Genre Crime, Drama, Thriller
Screenplay Andrew Niccol
Writer Andrew Niccol
61% Rotten Tomatoes
Director Andrew Niccol
Music director Antonio Pinto
Country United StatesGermanyFrance
|Release date September 16, 2005 (USA)January 4, 2006 (France)February 16, 2006 (Germany)|
Producers Nicolas Cage, Andrew Niccol, Chris Roberts, Philippe Rousselet, Andreas Grosch, Norman Golightly, Teri Lin Robertson
Cast Nicolas Cage (Yuri Orlov), Bridget Moynahan (Ava Fontaine Orlov), Jared Leto (Vitaly Orlov), Ethan Hawke (Jack Valentine), Eamonn Walker (Andre Baptiste Sr.), Ian Holm (Simeon Weisz)
Tagline Where there's a will, there's a weapon
Similar Journey to the End of the Night (film), Last Exit (2003 film), The Life of David Gale
Lord of war 2005 official trailer 1 nicolas cage movie
Lord of War is a 2005 crime war film written, produced, and directed by Andrew Niccol, and co-produced by and starring Nicolas Cage. It was released in the United States on September 16, 2005, with the DVD following on January 17, 2006, and the Blu-ray Disc on July 27, 2006. Cage plays an illegal arms dealer, inspired by the stories of several real-life arms dealers and smugglers. The film was officially endorsed by the human rights group Amnesty International for highlighting the arms trafficking by the international arms industry.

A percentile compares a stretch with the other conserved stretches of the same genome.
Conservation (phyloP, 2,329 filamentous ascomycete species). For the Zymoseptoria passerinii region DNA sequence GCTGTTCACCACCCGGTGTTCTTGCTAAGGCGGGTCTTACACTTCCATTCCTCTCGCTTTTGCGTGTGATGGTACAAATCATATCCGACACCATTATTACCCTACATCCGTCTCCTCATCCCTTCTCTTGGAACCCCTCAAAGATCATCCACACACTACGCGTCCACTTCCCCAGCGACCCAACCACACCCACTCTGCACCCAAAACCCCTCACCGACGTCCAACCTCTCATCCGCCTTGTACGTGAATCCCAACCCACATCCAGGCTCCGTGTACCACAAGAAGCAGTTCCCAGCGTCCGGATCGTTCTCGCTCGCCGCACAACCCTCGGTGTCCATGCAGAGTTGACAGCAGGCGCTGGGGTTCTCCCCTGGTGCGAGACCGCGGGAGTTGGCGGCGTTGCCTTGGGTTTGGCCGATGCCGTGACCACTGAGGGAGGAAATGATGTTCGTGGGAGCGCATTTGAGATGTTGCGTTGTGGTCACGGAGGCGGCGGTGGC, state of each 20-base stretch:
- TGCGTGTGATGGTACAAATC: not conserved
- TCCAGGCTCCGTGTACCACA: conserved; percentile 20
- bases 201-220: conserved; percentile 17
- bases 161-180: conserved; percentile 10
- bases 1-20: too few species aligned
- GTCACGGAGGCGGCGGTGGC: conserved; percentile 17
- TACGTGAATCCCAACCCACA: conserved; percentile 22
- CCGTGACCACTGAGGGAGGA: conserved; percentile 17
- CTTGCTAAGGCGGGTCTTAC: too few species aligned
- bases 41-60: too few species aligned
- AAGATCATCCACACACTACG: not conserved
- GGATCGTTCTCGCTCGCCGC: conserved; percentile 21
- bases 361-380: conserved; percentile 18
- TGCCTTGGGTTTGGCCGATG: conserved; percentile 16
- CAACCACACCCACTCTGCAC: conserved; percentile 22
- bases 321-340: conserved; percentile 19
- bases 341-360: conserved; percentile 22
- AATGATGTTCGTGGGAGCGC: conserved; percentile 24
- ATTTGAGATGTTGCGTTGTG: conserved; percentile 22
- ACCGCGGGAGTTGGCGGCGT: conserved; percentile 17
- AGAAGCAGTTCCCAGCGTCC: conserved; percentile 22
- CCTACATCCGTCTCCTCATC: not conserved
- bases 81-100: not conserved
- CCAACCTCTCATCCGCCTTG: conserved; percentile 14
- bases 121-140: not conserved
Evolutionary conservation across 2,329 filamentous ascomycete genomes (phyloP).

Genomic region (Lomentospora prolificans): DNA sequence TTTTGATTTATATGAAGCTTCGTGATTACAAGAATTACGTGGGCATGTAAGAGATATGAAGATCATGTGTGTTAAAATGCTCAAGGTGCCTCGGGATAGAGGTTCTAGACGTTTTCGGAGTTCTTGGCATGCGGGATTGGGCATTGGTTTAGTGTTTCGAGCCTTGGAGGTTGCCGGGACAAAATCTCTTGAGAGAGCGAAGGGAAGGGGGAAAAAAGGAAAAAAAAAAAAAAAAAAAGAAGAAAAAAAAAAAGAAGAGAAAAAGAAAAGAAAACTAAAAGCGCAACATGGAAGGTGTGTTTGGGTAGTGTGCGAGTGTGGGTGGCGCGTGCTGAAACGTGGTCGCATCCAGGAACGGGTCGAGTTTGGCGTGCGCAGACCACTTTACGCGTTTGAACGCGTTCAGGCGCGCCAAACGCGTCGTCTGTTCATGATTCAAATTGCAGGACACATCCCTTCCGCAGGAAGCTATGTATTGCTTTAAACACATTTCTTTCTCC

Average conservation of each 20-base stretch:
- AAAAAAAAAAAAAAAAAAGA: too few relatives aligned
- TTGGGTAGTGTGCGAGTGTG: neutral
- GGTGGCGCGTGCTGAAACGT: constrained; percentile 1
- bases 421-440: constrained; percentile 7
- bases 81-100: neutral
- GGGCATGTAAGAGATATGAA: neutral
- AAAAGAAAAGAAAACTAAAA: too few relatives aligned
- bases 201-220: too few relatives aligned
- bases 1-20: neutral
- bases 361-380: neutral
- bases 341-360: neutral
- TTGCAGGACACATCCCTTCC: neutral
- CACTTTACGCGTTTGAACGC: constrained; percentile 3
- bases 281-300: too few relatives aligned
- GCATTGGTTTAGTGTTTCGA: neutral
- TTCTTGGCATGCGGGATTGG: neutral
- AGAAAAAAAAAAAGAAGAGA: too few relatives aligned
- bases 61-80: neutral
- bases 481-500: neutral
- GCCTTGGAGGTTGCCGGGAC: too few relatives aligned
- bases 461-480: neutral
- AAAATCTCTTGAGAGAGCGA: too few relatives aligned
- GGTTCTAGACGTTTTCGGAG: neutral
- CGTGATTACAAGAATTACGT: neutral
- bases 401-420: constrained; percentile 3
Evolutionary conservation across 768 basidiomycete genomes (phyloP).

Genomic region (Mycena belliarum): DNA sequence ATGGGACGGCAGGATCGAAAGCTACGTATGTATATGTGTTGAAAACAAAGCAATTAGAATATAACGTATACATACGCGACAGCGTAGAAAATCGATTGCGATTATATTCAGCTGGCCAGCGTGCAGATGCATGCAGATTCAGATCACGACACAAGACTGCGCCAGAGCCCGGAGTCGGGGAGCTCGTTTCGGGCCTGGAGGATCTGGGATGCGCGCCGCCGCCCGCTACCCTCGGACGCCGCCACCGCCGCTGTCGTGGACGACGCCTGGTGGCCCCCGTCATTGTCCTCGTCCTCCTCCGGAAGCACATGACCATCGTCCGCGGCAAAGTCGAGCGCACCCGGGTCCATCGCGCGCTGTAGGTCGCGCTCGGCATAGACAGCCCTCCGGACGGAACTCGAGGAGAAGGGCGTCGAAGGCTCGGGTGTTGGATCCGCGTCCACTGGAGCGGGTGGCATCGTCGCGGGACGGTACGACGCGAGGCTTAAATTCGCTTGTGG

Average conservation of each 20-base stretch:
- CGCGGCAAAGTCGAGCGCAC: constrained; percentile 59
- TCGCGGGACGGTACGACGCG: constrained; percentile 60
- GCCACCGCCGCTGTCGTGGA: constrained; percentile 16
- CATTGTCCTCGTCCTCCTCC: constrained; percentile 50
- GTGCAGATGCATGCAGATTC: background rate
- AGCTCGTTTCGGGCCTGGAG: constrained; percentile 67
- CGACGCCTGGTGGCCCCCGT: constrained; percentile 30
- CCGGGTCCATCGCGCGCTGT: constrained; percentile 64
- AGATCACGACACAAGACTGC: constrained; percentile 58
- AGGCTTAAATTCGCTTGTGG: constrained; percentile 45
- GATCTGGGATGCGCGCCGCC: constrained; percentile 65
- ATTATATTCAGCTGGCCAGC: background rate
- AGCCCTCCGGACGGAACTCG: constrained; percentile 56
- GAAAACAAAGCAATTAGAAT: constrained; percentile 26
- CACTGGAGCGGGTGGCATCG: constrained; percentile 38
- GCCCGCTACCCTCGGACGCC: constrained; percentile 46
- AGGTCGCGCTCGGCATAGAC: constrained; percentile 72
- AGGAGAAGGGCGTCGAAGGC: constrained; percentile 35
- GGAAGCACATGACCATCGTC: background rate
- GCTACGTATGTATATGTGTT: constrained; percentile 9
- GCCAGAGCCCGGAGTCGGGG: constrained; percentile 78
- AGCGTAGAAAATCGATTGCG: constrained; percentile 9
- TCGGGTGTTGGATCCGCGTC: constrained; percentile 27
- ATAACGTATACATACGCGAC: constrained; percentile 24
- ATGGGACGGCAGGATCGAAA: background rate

- Lord of war 2005 official trailer 1 nicolas cage movie
- Lord of war trailer
- Plot summary
- Historical accuracy
- Critical reception
- Box office
- Home media
Lord of war trailer
In the early 1980s, Yuri Orlov (Nicolas Cage), the eldest son of Ukrainian refugees, is visiting a Brighton Beach restaurant, where he witnesses a Russian mobster kill two would-be assassins holding Kalashnikov assault rifles. He is inspired to go into the arms trade, comparing the constant need for weapons to the similar human need for food. After completing his first sale, Yuri convinces his brother Vitaly (Jared Leto) to become his partner, and they leave their jobs at the family restaurant behind.
Yuri's first big break comes in the 1982 Lebanon War, when he sells guns to all sides of the conflict, despite witnessing war crimes and atrocities. As Yuri becomes more successful in the war's aftermath, his business comes to the attention of Interpol, and in particular idealistic agent Jack Valentine (Ethan Hawke).
Vitaly becomes addicted to cocaine after a Colombian drug lord uses drugs to pay for an arms deal. Yuri checks Vitaly into drug rehabilitation, and continues business alone. He lures childhood crush Ava Fontaine (Bridget Moynahan) to a false photo shoot and subsequently marries her.
After the dissolution of the Soviet Union, Yuri flies to Ukraine and illegally buys tanks and weapons through his uncle, a former Soviet general. Yuri expands to Africa, and begins a business relationship with Andre Baptiste, Sr. (Eamonn Walker), a ruthless dictator waging a never-ending civil war in Liberia. During one flight into Africa, Yuri's cargo plane is intercepted by Valentine and forced to land. Yuri escapes arrest by landing in a remote area, and distributing the aircraft's illegal cargo to the locals. Unable to charge Yuri, Valentine tells Ava he is an arms dealer, prompting her to confront him and demand he stop his illegal business. For a time, Yuri agrees, but Andre Baptiste, Sr. offers him even more money and soon he goes back.